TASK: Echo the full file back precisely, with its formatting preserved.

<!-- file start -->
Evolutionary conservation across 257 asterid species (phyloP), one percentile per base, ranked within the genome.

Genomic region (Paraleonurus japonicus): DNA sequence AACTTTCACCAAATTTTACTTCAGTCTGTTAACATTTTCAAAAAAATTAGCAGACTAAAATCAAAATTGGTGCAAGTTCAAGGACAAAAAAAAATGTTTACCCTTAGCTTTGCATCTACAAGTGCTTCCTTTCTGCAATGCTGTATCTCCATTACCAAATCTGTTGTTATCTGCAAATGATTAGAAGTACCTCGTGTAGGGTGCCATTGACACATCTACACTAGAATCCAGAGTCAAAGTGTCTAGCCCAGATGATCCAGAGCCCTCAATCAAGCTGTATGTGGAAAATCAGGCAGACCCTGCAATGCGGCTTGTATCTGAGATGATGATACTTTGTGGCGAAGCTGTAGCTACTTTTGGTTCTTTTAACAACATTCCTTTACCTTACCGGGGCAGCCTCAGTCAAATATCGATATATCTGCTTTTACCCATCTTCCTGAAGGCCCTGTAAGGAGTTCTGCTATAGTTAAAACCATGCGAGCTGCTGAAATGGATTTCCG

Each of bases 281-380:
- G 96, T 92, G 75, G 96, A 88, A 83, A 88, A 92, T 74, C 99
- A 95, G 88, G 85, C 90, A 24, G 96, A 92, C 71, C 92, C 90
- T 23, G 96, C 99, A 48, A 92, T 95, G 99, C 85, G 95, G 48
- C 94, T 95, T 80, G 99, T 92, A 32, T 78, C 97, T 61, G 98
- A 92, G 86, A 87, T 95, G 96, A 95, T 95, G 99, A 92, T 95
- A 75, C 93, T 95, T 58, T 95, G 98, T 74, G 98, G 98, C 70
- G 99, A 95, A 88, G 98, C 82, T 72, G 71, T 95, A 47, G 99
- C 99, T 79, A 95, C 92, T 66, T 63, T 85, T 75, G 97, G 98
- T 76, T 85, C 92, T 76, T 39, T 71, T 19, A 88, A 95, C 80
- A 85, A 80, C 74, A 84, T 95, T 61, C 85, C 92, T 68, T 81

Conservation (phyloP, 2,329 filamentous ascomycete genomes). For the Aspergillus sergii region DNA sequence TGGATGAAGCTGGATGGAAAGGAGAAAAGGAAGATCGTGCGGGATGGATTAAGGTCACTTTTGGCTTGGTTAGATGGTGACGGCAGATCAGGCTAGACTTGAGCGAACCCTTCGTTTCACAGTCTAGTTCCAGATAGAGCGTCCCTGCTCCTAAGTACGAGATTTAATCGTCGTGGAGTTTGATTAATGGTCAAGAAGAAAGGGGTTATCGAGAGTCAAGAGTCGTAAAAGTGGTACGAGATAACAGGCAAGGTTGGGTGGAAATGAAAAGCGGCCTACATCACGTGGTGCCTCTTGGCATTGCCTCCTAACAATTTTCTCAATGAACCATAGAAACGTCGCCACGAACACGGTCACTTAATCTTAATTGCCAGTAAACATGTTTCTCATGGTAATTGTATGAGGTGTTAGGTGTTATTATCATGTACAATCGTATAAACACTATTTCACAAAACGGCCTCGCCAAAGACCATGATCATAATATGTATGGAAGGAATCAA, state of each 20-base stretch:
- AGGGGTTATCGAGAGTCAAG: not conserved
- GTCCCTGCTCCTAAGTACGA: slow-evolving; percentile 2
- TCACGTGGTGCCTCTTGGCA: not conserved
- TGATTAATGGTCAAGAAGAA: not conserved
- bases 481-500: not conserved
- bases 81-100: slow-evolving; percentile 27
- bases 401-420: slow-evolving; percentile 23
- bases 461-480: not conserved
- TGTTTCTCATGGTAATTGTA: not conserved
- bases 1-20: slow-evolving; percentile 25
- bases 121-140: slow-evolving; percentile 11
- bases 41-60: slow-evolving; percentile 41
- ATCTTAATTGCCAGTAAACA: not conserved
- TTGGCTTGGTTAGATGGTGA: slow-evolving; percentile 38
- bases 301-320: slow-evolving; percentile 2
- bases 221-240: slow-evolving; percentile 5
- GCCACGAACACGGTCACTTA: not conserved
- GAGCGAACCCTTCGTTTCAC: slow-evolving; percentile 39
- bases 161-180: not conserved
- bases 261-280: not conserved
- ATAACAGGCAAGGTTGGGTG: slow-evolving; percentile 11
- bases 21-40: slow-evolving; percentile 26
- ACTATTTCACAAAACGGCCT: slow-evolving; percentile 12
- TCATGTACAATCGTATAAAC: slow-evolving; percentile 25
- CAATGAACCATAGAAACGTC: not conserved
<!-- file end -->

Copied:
Evolutionary conservation across 257 asterid species (phyloP), one percentile per base, ranked within the genome.

Genomic region (Paraleonurus japonicus): DNA sequence AACTTTCACCAAATTTTACTTCAGTCTGTTAACATTTTCAAAAAAATTAGCAGACTAAAATCAAAATTGGTGCAAGTTCAAGGACAAAAAAAAATGTTTACCCTTAGCTTTGCATCTACAAGTGCTTCCTTTCTGCAATGCTGTATCTCCATTACCAAATCTGTTGTTATCTGCAAATGATTAGAAGTACCTCGTGTAGGGTGCCATTGACACATCTACACTAGAATCCAGAGTCAAAGTGTCTAGCCCAGATGATCCAGAGCCCTCAATCAAGCTGTATGTGGAAAATCAGGCAGACCCTGCAATGCGGCTTGTATCTGAGATGATGATACTTTGTGGCGAAGCTGTAGCTACTTTTGGTTCTTTTAACAACATTCCTTTACCTTACCGGGGCAGCCTCAGTCAAATATCGATATATCTGCTTTTACCCATCTTCCTGAAGGCCCTGTAAGGAGTTCTGCTATAGTTAAAACCATGCGAGCTGCTGAAATGGATTTCCG

Each of bases 281-380:
- G 96, T 92, G 75, G 96, A 88, A 83, A 88, A 92, T 74, C 99
- A 95, G 88, G 85, C 90, A 24, G 96, A 92, C 71, C 92, C 90
- T 23, G 96, C 99, A 48, A 92, T 95, G 99, C 85, G 95, G 48
- C 94, T 95, T 80, G 99, T 92, A 32, T 78, C 97, T 61, G 98
- A 92, G 86, A 87, T 95, G 96, A 95, T 95, G 99, A 92, T 95
- A 75, C 93, T 95, T 58, T 95, G 98, T 74, G 98, G 98, C 70
- G 99, A 95, A 88, G 98, C 82, T 72, G 71, T 95, A 47, G 99
- C 99, T 79, A 95, C 92, T 66, T 63, T 85, T 75, G 97, G 98
- T 76, T 85, C 92, T 76, T 39, T 71, T 19, A 88, A 95, C 80
- A 85, A 80, C 74, A 84, T 95, T 61, C 85, C 92, T 68, T 81

Conservation (phyloP, 2,329 filamentous ascomycete genomes). For the Aspergillus sergii region DNA sequence TGGATGAAGCTGGATGGAAAGGAGAAAAGGAAGATCGTGCGGGATGGATTAAGGTCACTTTTGGCTTGGTTAGATGGTGACGGCAGATCAGGCTAGACTTGAGCGAACCCTTCGTTTCACAGTCTAGTTCCAGATAGAGCGTCCCTGCTCCTAAGTACGAGATTTAATCGTCGTGGAGTTTGATTAATGGTCAAGAAGAAAGGGGTTATCGAGAGTCAAGAGTCGTAAAAGTGGTACGAGATAACAGGCAAGGTTGGGTGGAAATGAAAAGCGGCCTACATCACGTGGTGCCTCTTGGCATTGCCTCCTAACAATTTTCTCAATGAACCATAGAAACGTCGCCACGAACACGGTCACTTAATCTTAATTGCCAGTAAACATGTTTCTCATGGTAATTGTATGAGGTGTTAGGTGTTATTATCATGTACAATCGTATAAACACTATTTCACAAAACGGCCTCGCCAAAGACCATGATCATAATATGTATGGAAGGAATCAA, state of each 20-base stretch:
- AGGGGTTATCGAGAGTCAAG: not conserved
- GTCCCTGCTCCTAAGTACGA: slow-evolving; percentile 2
- TCACGTGGTGCCTCTTGGCA: not conserved
- TGATTAATGGTCAAGAAGAA: not conserved
- bases 481-500: not conserved
- bases 81-100: slow-evolving; percentile 27
- bases 401-420: slow-evolving; percentile 23
- bases 461-480: not conserved
- TGTTTCTCATGGTAATTGTA: not conserved
- bases 1-20: slow-evolving; percentile 25
- bases 121-140: slow-evolving; percentile 11
- bases 41-60: slow-evolving; percentile 41
- ATCTTAATTGCCAGTAAACA: not conserved
- TTGGCTTGGTTAGATGGTGA: slow-evolving; percentile 38
- bases 301-320: slow-evolving; percentile 2
- bases 221-240: slow-evolving; percentile 5
- GCCACGAACACGGTCACTTA: not conserved
- GAGCGAACCCTTCGTTTCAC: slow-evolving; percentile 39
- bases 161-180: not conserved
- bases 261-280: not conserved
- ATAACAGGCAAGGTTGGGTG: slow-evolving; percentile 11
- bases 21-40: slow-evolving; percentile 26
- ACTATTTCACAAAACGGCCT: slow-evolving; percentile 12
- TCATGTACAATCGTATAAAC: slow-evolving; percentile 25
- CAATGAACCATAGAAACGTC: not conserved